Friday, January 5, 2018

Exploring the Intricacies of Venture Capital Valuations

A frequently used measure of the value of a private venture-backed company can overstate the company's worth because prices and conditions vary in successive rounds of financing. 

Private companies worth more than $1 billion — so-called "unicorns" — are frequently overvalued, according to a study of 135 such firms. Fast-growing firms are always hard to value, but the largest challenge in valuing these firms is their complex financial structure. Shares in such companies differ in important ways from common stock and even from publicly traded preferred equity, and there can be significant differences between the shares offered in different financing rounds. 

"These financial structures and their valuation implications can be confusing and are grossly misunderstood not just by outsiders, but even by sophisticated insiders," William Gornall and Ilya A. Strebulaev write in Squaring Venture Capital Valuations with Reality (NBER Working Paper No. 23895). Their preferred estimates suggest that, on average, reported values overstate valuations by about 50 percent.

The researchers illustrate the issues involved by considering the valuation and funding history of Square Inc., a payment technology firm. In October 2014, the firm raised $150 million by selling 9.7 million Series E Preferred Shares to investors for $15.46 apiece. If the company did well, the shares paid off the same as common shares. But if the company failed or was acquired, Series E investors were still guaranteed to get at least $15.46; in the case of an initial public offering, they'd get a minimum of $18.56. The company had already sold Series A, B-1, B-2, C, and D preferred shares, each with different cash-flow, liquidation, control, and voting rights.

After the Series E round, Square got a "post-money valuation" — the venture capital industry's main metric for determining company value — of $6 billion (388 million shares multiplied by $15.46). The researchers point out that this simple calculation did not recognize that all shares were not created equal. They develop a model to account for these differences and conclude that a more realistic total value would have been $2.2 billion. A year later, the company went public at $9 a share, far below the $15.46 used in the post-money valuation. The researchers are not suggesting that the valuation of any share class is incorrect, just that the use of the price of a single share class to value all of the outstanding shares can be inappropriate when trying to calculate a firm's aggregate valuation.

Failure to account for heterogeneity in outstanding share characteristics is common, and may lead to systematic overstatements of the total value of a firm's equity. The researchers consider 135 firms that have been reported as worth more than $1 billion, and they conclude that on average, the reported valuation is 50 percent greater than the estimate from their modeling. Their analysis suggests that 65 of the 135 firms were worth less than $1 billion.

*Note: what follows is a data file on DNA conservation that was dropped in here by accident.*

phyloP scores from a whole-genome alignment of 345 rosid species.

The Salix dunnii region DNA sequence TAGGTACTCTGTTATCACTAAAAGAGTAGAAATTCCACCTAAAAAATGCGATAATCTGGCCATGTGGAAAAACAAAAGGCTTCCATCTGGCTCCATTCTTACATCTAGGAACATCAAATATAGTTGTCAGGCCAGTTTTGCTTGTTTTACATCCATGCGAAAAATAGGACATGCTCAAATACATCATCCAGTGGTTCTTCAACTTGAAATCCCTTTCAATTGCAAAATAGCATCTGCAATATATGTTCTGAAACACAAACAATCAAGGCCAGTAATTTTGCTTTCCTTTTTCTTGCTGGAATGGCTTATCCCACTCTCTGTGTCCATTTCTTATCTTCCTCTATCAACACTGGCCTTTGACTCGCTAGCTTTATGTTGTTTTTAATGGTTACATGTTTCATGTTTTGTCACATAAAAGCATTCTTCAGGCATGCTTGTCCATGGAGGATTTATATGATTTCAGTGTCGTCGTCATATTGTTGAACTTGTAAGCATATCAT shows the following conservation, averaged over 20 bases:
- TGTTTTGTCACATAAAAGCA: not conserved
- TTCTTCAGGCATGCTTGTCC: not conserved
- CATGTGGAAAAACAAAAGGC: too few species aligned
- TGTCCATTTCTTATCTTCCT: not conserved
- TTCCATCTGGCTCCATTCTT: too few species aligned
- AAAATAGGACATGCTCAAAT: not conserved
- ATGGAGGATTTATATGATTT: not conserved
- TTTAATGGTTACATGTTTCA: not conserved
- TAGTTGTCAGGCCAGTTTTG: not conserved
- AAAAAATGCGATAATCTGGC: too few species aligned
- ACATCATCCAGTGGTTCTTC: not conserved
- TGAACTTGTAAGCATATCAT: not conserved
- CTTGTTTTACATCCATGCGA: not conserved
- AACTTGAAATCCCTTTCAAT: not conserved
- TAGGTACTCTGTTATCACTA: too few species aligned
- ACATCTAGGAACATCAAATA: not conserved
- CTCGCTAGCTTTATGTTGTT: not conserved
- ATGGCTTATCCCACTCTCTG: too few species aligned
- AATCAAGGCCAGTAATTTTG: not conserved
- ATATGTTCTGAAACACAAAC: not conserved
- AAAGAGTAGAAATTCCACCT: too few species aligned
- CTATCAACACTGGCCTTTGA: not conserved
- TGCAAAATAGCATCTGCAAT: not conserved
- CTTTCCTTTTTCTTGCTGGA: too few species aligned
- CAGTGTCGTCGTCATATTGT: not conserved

The researchers point out that even if a company's business prospects are falling, if later share classes are issued with more generous terms for investors, it is possible that the reported share price will rise over time and result in increases in the firm's post-money valuation.

Developing accurate measures of the value of venture-capital-backed firms may be increasingly important as new classes of investors begin holding shares in these companies. Mutual funds have begun investing in these firms, and even individual investors are participating in these firms through third-party marketplaces. While still a small fraction of fund assets, mutual-fund purchases of unicorns have soared tenfold in three years.

Laurent Belsi

Monday, December 18, 2017

The state of the deal | M&A trends 2018 - Deloitte

This report is the result of a survey of more than 1,000 executives to gauge their expectations for M&A activity in 2018 and to better understand their experience with prior transactions.All survey participants work in either private or public companies or private equity firms with annual revenues of $10 million or greater. The participants consist of senior executives (director-level or higher) involved in M&A activity. One-third of corporate respondents work in the C-Suite, while half of private equity respondents are involved in fund management.

Corporations and private equity firms foresee an acceleration of merger and acquisition (M&A) activity in 2018—both in the number of deals and the size of those transactions.In Deloitte’s fifth M&A trends report, we heard from more than 1,000 executives at corporations and private equity firms about the current year and their expectations for the next 12 months. The results point to strong deal activity ahead: About 68 percent of executives at US-headquartered corporations and 76 percent of leaders at domestic-based private equity firms say deal flow will increase in the next 12 months.